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Upcoming Events:

Summer course  

Aug 27th-30th.





The venue for the Judo in 2020 Olympics is the Nippon Budokan. It originally built for the 1964 games where judo made it first appearance the Olympics.

Training day.

june 23



Go to our 'Events' Page for more details!

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Click on the picture above

and find out more about

Koka Kid's new competition!

Judo Fun Fact:

300px-Judo_pictogram.svg kanji_judo_by_kungfufrogmma-d7zaxwb 1200px-Nippon_Budokan_2010 logo improved summer course

Judo Rules

In Judo the main objective is to either throw or takedown an opponent to the ground o their back, immobilize or otherwise subdue an opponent with a pin, or force an opponent to submit with a joint lock or a choke. Judo has three basic scores for managing to achieve any of the actions:




Ippon 'Ten points'. Award of ippon decides the winner

and ends the match. This can be achieved:


- If the referee judges the player has thrown their opponent

flat on their back


- Pinning an opponent for 20 seconds


- Forcing a submission with a choke, strangle or joint lock










Waza-ari '7 points'. This can be achieved:


- If the referee judges the player has thrown their opponent ¾

on their back


- Pinning an opponent for 15 seconds


When two waza-ari are awarded in the same match, it is

considered to be same as ippon and the match will end.









Yuko: Yuko is currently the smallest score that can be awarded.

One score of waza-ari is considered greater than any number of

yuko scores. Yuko can be scored:


- If the referee judges the player has thrown their opponent

½ on their back / side


Pinning an opponent for 10 seconds








Osaekomi: When the referee calls this means a hold / pin is starting

                   up to 15 - 20 seconds    









Toketa: When the referee calls this Hold / pin broken before

             15 - 20 seconds










Two types of penalties may be awarded. A shido is awarded for minor rule infringements. Each player has 4 penalties before they are disqualified (known as a hansoku make).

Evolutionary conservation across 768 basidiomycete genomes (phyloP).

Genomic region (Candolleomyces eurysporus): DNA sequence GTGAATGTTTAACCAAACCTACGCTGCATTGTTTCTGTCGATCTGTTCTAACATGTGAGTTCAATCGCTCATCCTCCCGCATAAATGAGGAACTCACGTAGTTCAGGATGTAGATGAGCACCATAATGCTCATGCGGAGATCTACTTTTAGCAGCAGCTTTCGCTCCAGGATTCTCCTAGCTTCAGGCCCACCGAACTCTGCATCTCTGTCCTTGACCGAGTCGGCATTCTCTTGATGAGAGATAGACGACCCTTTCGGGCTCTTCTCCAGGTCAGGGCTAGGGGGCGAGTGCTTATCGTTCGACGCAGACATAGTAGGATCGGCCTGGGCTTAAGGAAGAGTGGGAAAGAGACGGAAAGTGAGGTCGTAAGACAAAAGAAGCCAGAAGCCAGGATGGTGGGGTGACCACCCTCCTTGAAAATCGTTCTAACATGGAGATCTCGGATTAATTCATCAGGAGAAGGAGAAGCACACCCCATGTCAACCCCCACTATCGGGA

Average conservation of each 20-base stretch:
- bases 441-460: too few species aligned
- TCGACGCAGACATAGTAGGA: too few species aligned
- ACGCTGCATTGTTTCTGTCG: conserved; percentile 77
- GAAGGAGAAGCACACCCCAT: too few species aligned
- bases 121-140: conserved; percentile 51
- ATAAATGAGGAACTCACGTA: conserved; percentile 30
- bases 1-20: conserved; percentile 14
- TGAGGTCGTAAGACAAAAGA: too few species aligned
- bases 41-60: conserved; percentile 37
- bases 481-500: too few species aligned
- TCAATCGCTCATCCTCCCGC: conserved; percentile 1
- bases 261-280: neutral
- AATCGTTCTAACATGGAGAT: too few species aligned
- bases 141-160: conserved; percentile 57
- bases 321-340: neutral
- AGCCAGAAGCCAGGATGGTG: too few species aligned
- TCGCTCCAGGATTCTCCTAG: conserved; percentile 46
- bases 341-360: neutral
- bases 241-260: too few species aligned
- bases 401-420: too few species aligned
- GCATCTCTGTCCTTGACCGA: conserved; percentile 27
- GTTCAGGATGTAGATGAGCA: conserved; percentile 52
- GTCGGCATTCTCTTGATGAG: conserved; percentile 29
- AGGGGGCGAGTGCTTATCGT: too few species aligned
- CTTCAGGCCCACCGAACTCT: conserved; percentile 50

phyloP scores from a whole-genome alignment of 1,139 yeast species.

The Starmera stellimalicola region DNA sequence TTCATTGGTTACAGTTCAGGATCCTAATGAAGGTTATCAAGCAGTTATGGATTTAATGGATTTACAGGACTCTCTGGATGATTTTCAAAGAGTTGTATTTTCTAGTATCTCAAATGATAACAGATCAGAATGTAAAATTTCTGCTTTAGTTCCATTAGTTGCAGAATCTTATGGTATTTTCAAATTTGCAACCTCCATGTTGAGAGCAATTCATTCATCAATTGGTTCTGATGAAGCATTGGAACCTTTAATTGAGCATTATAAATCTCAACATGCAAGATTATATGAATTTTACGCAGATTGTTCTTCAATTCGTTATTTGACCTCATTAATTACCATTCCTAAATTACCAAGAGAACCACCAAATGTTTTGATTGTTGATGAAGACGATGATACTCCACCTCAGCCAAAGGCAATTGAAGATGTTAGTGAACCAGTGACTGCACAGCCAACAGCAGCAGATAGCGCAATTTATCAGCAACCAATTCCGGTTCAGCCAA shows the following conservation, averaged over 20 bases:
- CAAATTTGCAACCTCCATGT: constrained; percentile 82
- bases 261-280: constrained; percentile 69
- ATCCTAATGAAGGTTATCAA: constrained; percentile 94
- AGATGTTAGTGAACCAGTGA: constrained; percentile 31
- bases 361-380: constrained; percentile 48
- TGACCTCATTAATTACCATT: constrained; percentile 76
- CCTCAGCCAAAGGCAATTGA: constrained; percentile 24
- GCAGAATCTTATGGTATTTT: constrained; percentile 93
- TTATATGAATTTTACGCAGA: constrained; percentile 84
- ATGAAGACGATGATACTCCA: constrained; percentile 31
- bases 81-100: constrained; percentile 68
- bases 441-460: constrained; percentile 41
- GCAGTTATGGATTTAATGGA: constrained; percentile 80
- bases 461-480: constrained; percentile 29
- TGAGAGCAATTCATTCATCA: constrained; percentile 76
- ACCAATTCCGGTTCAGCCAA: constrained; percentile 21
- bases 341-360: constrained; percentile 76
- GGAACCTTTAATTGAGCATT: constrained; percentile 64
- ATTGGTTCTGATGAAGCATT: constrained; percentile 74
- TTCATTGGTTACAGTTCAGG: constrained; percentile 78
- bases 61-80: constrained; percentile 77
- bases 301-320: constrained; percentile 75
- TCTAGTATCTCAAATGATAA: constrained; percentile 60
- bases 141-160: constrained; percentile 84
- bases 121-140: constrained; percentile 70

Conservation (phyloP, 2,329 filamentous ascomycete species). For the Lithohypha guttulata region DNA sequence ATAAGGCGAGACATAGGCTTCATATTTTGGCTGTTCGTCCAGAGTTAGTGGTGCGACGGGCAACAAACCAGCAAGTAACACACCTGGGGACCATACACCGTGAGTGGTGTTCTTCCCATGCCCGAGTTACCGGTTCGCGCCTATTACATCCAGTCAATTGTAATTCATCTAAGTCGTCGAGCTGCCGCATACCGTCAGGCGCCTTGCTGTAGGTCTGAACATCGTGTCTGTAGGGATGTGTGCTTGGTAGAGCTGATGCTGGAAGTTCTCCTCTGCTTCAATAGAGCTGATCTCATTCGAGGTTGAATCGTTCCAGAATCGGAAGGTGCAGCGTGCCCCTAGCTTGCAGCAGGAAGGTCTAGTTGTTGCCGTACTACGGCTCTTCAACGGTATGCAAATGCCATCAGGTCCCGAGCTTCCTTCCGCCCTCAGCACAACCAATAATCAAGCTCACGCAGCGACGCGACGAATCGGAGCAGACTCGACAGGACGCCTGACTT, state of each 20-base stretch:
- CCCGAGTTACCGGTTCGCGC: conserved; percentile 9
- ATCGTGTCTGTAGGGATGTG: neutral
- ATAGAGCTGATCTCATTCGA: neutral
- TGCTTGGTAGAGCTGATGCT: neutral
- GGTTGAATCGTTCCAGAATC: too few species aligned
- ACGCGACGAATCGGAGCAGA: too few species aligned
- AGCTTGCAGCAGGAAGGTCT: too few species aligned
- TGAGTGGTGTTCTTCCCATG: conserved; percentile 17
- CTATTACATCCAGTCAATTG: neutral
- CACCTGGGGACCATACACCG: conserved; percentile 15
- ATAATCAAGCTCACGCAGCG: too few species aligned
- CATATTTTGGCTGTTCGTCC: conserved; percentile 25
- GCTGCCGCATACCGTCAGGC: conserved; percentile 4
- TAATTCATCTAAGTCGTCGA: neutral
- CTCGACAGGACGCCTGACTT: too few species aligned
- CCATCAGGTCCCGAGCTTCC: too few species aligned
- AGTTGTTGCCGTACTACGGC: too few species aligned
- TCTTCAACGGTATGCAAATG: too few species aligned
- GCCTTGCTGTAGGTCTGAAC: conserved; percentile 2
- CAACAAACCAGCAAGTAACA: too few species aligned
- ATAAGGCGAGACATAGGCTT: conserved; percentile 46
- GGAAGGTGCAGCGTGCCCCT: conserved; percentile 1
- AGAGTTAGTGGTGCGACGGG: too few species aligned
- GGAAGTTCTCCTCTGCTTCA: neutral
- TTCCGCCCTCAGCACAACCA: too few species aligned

Shidos can be given for:


·Intentionally injuring an opponent

·prolonged period of non-aggression (not attacking)

·Grabbing an opponents legs are not allowed.

·Punching, kicking, and other strikes are not allowed.

·Touching the opponent's face is not allowed.

·Attacking joints other than the elbow is not allowed.

·Head dives are not permitted.

·Wearing any hard or metallic object during competition is not permitted.


Furthermore a player can be disqualified automatically (hansoku make) if the referee deems an offence serious enough.










Matte: Stop


Hajime: Go


Sensei: Teacher


Hiki-wake: Match Drawn


Tatami: Mat


Judogi: Judo Suit


Judoka: Judo Player


Kiyotsuke Sensei Ni Rei: Attention! Teacher bow


Rei: Bow


Sore Made: Finish


Dojo: Judo Hall









White - Novice


Red - 6th Kyu


Yellow - 5th Kyu


Orange - 4th Kyu


Green - 3rd Kyu


Blue - 2nd Kyu


Brown - 1st Kyu


Black - 1st - 5th Dan


Red & White - 6th - 8th Dan


Red - 9th & 10th Dan












Judo Terminology

International_Judo_Federation_(Referee_Rules_2003)_Ippon International_Judo_Federation_(Referee_Rules_2003)_Yuko International_Judo_Federation_(Referee_Rules_2003)_Waza-ari International_Judo_Federation_(Referee_Rules_2003)_Toketa International_Judo_Federation_(Referee_Rules_2003)_Osaekomi

Judo Belt / Grade Order


Children from Reception to Year 6 show their

progress through coloured stripes that can be added

to their belts. (See picture).


Coloured stripes are handed out in classes by the

Sensei and are to be sewn onto the belts at home.


Order of coloured stripes:

Yellow x 3

Orange x 3

Green x 3

Blue x 3

Brown x 3

Black x 3


Once all possible coloured stripes have been attained the

child will progress to their next coloured belt.